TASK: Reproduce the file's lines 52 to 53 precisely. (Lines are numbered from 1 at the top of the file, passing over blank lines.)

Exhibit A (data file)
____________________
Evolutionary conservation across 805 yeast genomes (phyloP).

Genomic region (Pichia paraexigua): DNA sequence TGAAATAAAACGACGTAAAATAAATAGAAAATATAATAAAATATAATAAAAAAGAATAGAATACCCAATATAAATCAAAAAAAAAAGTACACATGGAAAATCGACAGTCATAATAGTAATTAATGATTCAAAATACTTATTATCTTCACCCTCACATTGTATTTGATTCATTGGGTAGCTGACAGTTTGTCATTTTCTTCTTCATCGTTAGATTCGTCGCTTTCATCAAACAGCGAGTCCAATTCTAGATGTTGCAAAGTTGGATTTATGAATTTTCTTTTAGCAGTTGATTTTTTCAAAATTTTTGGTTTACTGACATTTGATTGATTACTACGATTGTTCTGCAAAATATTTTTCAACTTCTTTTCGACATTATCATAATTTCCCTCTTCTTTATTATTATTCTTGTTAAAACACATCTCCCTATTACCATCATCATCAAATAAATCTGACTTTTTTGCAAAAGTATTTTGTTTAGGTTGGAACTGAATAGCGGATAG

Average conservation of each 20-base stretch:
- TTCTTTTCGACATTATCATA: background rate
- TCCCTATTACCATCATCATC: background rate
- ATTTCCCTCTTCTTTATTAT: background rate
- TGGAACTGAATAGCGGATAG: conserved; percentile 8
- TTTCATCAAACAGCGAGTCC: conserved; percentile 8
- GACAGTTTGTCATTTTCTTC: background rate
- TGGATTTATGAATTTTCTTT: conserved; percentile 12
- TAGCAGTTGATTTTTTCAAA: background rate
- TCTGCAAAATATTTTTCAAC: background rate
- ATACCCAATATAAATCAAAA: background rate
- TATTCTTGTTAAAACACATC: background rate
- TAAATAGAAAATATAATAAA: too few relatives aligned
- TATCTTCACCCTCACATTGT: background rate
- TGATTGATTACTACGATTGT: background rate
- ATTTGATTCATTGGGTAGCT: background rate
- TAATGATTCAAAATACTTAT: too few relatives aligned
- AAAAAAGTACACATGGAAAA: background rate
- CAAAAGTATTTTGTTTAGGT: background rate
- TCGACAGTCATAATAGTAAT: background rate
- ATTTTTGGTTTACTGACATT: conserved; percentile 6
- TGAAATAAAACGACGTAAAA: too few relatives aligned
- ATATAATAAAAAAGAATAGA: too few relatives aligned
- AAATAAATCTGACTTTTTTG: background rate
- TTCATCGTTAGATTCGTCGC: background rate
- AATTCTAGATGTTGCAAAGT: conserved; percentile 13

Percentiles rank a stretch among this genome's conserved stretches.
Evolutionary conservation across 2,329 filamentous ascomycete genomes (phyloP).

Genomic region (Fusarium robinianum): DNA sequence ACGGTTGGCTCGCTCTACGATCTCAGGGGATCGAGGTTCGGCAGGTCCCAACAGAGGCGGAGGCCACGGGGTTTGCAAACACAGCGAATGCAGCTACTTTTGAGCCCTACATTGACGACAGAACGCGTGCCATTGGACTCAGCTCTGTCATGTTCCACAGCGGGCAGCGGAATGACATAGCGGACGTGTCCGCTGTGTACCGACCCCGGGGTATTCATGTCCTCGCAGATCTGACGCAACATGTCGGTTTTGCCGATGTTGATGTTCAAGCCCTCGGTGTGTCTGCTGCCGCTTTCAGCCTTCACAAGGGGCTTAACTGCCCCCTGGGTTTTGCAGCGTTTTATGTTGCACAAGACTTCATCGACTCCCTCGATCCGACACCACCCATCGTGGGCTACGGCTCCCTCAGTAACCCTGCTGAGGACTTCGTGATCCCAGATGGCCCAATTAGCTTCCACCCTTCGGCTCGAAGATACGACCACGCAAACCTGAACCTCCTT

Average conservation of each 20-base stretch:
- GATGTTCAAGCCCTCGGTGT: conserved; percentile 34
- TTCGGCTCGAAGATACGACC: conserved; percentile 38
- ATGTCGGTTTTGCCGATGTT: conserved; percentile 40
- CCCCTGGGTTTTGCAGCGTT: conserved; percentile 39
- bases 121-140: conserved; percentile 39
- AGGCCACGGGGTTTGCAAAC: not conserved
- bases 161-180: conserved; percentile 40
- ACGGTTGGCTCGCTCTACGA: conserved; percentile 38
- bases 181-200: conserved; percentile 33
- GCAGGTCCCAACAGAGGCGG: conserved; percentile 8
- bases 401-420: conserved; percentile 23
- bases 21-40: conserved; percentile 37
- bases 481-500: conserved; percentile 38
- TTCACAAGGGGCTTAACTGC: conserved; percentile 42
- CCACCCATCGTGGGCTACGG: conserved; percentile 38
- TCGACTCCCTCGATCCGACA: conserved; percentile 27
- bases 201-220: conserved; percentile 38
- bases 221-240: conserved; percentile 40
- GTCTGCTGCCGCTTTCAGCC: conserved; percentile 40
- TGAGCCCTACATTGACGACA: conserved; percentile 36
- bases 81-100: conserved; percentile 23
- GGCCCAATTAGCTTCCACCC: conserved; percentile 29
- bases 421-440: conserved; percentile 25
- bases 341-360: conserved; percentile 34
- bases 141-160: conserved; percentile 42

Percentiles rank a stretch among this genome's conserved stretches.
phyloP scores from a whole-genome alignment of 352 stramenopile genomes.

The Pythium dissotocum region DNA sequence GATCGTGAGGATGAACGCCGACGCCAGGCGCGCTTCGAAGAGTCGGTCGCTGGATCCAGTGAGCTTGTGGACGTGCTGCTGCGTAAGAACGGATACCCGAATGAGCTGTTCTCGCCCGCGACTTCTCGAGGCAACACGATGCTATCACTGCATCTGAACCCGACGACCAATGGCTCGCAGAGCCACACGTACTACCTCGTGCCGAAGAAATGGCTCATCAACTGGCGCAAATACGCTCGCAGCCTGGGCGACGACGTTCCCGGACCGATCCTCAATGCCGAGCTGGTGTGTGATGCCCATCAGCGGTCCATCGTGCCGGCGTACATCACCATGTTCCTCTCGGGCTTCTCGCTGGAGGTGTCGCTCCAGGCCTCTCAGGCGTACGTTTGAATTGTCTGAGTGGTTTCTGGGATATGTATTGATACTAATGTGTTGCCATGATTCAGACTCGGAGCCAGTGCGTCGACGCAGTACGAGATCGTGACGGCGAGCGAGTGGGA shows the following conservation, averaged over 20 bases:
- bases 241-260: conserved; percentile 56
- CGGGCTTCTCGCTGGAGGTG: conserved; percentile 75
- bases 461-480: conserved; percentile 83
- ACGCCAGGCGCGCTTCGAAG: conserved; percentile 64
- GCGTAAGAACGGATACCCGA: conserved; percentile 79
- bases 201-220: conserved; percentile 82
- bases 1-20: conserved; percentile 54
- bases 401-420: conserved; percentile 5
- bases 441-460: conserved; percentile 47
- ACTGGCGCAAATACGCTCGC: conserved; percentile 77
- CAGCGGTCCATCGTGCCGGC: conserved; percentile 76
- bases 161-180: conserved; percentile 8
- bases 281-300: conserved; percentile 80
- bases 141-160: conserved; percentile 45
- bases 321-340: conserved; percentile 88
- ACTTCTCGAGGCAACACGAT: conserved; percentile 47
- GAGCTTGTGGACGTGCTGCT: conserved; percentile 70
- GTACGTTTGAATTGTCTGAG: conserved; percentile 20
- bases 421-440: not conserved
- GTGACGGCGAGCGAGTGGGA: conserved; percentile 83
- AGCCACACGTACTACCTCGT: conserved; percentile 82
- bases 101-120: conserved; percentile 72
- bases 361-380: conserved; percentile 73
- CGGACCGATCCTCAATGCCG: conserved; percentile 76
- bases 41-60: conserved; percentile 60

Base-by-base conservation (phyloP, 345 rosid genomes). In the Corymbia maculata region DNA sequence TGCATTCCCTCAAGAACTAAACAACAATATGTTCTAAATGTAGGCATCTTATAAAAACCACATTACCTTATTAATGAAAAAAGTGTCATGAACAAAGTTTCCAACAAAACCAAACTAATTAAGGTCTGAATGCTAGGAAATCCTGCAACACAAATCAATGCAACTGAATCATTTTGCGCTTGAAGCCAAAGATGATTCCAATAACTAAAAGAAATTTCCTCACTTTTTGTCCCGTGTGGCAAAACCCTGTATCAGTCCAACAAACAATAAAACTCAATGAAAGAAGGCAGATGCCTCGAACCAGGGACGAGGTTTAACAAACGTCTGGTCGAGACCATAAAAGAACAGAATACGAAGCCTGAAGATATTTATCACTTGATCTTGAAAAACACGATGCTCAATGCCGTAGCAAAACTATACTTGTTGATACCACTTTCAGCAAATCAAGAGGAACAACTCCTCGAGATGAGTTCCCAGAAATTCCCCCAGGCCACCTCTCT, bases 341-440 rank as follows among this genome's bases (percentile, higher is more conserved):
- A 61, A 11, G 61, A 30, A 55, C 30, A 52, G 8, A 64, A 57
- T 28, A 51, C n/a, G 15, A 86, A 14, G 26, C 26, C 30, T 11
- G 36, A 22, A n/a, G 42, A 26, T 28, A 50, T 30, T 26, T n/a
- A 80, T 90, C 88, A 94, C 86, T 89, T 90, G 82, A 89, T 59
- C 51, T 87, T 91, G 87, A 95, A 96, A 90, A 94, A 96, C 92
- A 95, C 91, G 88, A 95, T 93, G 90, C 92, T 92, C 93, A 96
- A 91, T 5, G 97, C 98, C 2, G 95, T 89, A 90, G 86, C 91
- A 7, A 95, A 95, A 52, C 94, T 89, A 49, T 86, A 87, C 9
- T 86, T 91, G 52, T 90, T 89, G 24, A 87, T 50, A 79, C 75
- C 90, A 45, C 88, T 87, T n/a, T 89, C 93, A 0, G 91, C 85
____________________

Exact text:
- TGAGCCCTACATTGACGACA: conserved; percentile 36
- bases 81-100: conserved; percentile 23